Tonight - On Human Happiness/Relationships are the Key - 1/4/10
smartmarriages at lists101.his.com
Mon Jan 4 13:25:26 EST 2010
- 3-PART HAPPINESS SERIES BEGINS TONIGHT
- SPEAKING OF RELATIONSHIPS AS THE KEY TO HAPPINESS......
- 3-PART HAPPINESS SERIES BEGINS TONIGHT
Television Review | 'This Emotional Life'
On Human Happiness, and Why It¹s So Hard to Find
New York Times
January 3, 2010
> ³As scientists now know, successful relationships, more than any other factor,
> are the key to human happiness,² . . .
> . . . . (those) who cannot read the emotional cues other people give off.
How you know that the lazy days from Christmas to New Year¹s are over: PBS
puts up a three-night, six-hour special led by a social psychologist at
Harvard. It¹s time, apparently, to put our thinking caps back on.
The program, ³This Emotional Life,² which runs Monday through Wednesday on
most PBS stations, is actually relatively easy on the brain; parts of it
even feel lightweight, like something Dr. Phil might serve up. But it
certainly requires more commitment than the marathons of reruns that have
filled the air in recent days.
The psychologist, Daniel Gilbert, makes a genial host as he looks at an
array of human emotions and what happens when they run out of control. The
overall point is to create a picture of human happiness and the obstacles to
Those whose quest for happiness involves regular purchases of lottery
tickets may want to consider another strategy. ³As scientists now know,
successful relationships, more than any other factor, are the key to human
happiness,² Professor Gilbert says early in Part 1, before returning to the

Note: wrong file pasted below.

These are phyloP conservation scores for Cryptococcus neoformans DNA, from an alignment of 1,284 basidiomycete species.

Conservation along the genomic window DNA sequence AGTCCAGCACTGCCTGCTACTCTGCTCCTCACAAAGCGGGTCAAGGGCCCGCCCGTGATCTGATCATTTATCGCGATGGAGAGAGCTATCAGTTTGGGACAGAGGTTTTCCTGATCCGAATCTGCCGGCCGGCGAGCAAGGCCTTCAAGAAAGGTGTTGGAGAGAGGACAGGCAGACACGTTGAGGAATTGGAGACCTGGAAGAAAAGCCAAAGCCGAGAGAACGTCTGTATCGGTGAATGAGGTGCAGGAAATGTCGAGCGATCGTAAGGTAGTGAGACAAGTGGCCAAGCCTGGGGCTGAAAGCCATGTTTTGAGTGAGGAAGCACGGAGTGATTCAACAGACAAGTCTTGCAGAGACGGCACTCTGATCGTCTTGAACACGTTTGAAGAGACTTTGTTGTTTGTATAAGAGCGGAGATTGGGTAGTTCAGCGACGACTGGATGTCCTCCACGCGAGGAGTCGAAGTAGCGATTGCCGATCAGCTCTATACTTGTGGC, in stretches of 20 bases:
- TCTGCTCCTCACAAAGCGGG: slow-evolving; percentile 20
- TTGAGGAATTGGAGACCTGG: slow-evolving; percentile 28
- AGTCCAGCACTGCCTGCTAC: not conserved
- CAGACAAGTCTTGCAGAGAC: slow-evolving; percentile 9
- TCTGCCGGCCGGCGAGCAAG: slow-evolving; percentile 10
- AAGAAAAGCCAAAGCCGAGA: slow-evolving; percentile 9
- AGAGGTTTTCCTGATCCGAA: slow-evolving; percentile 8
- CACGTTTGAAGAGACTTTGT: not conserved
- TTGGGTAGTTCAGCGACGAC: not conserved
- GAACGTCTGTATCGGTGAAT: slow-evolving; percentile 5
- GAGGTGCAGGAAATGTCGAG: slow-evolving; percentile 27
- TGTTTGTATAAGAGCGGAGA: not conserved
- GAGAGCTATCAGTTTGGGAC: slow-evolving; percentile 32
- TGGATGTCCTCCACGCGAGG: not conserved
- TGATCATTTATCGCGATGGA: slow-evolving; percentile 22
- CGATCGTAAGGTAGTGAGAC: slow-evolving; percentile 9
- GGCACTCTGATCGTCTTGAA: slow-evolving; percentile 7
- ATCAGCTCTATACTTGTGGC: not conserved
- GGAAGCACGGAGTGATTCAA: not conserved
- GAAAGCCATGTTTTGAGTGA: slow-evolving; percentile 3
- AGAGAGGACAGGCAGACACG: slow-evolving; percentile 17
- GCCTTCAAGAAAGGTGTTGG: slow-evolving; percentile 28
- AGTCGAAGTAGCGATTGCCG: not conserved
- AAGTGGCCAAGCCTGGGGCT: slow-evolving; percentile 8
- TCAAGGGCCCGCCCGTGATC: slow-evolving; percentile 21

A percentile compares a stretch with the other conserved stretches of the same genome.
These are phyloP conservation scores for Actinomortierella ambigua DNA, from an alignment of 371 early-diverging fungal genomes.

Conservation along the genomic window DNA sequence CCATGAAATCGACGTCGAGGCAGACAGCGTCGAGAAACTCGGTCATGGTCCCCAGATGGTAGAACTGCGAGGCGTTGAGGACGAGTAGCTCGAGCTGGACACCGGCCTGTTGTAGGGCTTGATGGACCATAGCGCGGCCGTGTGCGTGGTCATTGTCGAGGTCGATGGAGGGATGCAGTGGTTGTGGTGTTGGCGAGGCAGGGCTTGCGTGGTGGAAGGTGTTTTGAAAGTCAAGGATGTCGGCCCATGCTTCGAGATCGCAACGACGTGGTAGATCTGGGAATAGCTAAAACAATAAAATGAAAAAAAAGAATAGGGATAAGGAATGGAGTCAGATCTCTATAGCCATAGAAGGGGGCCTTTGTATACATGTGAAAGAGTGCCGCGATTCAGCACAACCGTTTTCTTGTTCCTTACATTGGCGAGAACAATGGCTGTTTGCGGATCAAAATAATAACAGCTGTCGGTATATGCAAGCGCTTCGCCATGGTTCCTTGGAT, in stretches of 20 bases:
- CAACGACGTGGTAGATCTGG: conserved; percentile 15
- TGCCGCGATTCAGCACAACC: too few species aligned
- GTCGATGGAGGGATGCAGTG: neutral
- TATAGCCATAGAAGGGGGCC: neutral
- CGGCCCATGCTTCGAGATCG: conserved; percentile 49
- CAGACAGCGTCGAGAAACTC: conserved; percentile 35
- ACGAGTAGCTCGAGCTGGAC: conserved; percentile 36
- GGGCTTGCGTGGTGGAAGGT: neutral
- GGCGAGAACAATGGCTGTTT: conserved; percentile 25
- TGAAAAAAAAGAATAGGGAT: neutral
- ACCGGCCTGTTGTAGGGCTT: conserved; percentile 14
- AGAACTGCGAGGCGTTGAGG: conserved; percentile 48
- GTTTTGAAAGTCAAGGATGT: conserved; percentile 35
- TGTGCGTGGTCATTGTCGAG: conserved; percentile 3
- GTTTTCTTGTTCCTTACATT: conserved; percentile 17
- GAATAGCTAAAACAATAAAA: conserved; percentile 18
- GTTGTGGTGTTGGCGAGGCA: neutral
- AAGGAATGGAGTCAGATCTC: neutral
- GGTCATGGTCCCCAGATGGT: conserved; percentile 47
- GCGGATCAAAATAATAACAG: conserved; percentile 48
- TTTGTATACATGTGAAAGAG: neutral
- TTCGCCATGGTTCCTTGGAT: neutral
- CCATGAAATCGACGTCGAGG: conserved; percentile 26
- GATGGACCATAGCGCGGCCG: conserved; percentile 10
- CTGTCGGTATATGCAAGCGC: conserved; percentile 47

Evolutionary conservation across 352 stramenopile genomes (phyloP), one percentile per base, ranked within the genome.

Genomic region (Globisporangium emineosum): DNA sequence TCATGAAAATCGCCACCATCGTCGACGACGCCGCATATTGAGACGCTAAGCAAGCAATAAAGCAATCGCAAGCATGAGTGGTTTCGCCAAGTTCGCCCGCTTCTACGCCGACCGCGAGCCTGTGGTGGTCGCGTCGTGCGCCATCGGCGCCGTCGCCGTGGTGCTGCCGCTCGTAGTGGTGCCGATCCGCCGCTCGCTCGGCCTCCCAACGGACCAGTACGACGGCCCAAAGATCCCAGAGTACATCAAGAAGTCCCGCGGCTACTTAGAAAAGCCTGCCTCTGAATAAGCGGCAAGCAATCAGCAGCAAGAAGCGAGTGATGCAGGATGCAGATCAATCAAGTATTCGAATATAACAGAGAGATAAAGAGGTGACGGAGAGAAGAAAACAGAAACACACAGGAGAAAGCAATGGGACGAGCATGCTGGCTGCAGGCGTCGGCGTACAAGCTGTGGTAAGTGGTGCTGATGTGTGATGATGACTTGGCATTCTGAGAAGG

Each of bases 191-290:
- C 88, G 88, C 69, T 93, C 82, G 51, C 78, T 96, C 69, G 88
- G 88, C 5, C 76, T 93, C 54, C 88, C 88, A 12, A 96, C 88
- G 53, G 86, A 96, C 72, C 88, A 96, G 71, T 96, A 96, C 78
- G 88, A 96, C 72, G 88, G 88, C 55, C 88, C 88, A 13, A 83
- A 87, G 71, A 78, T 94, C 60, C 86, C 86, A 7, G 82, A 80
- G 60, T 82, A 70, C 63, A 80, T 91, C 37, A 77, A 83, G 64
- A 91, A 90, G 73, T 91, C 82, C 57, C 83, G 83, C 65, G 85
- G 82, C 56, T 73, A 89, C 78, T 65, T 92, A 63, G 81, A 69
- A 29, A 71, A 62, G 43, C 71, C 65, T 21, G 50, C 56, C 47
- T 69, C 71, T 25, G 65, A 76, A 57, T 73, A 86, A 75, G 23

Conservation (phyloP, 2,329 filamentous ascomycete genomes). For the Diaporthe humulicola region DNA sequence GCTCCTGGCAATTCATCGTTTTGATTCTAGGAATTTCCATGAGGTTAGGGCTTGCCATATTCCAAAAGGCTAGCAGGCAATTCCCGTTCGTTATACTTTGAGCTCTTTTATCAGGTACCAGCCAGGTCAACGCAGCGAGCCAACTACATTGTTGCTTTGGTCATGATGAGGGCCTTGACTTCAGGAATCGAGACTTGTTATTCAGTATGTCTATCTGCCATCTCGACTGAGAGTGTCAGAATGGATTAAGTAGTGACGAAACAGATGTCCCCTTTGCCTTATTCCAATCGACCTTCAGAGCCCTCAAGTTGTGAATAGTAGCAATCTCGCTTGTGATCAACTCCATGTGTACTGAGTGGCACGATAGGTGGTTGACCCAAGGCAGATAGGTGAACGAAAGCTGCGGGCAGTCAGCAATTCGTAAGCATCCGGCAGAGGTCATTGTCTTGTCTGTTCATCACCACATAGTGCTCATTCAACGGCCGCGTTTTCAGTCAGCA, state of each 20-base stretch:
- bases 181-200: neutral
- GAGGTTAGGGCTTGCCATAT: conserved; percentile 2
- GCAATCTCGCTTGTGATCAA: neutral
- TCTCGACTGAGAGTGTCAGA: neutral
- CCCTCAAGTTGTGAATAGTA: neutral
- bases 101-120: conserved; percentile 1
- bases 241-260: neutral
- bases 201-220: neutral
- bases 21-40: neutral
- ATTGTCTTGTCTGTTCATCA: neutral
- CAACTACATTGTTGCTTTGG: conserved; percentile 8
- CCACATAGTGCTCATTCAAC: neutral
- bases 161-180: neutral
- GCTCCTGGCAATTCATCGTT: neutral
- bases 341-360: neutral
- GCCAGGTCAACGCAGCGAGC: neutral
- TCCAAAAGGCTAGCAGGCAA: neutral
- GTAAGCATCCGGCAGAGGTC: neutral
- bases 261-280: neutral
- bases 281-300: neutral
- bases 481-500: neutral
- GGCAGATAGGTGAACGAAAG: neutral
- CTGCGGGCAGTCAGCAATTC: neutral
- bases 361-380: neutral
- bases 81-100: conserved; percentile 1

notion of what does and does not bring happiness in Part 3.
He gives us two interesting case studies in the first half of Monday¹s
installment. One is a touching look at a couple in Wisconsin whose son,
adopted from Eastern Europe as a young child and now 13, has had difficulty
forming a bond with them and relating to people in general. (³This was not
the dad I wanted to be,² the boy¹s father says in the segment¹s most
emotional moment.) The other focuses on a man with Asperger¹s syndrome who
cannot read the emotional cues other people give off.
The second half of Part 1, especially a lengthy look at several marriages
that feels like garden-variety couples counseling, grows sluggish, but
things pick up in Part 2, which examines darker emotions like anger and
fear. Though the series at first makes odd use of an assortment of
celebrities, some of the appearances begin to seem relevant in this part.
Having the singer Alanis Morissette or the writer Adam Gopnik expound on
anger might seem gratuitous, but the notoriously hotheaded tennis player
John McEnroe ? Makes perfect sense.
And then there¹s the New Yorker cartoonist Roz Chast, commenting during a
segment of Part 2 on the uniquely human ability to fear something that
hasn¹t happened yet and probably won¹t. ³When I¹m walking down the
street,² she says, ³and I think about air-conditioners dropping off of the
edges of buildings onto my head, even if somebody says, Well, it¹s only a
one in a million chance it¹s going to happen,¹ I mean, there¹s eight million
people in this city, and so that¹s actually a lot of air-conditioners.²
One more thing we all need to start worrying about.
Monday night on most PBS stations (check local listings).
- SPEAKING OF RELATIONSHIPS AS THE KEY TO HAPPINESS......
Sharing the news. Dozens of you sent this article with comments that the
poly movement is also being organized/reported in your regions. Some
included comments along the lines of asking 'heaven to help us'. I guess
it's to be expected that when infidelity, divorce, and serial marriage are
rampant, people will continue to try come up with a variety of "solutions".
I'm sure a TV report on this phenomenon is not far behind.
> . . . . polyamory (or poly, for short), a term coined around 1990, refers to
> consensual, romantic love with more than one person. Framing it in broad
> terms, Sekora, one of the three founders and acting administrator of the
> 500-person-strong group Poly Boston, says: ³There¹s monogamy where two people
> are exclusive. There¹s cheating in which people are lying about being
> exclusive. And poly is everything else.²
> Everything else with guidelines, that is, although those vary according to the
> agreed-upon needs and desires of the people in the relationships. After all,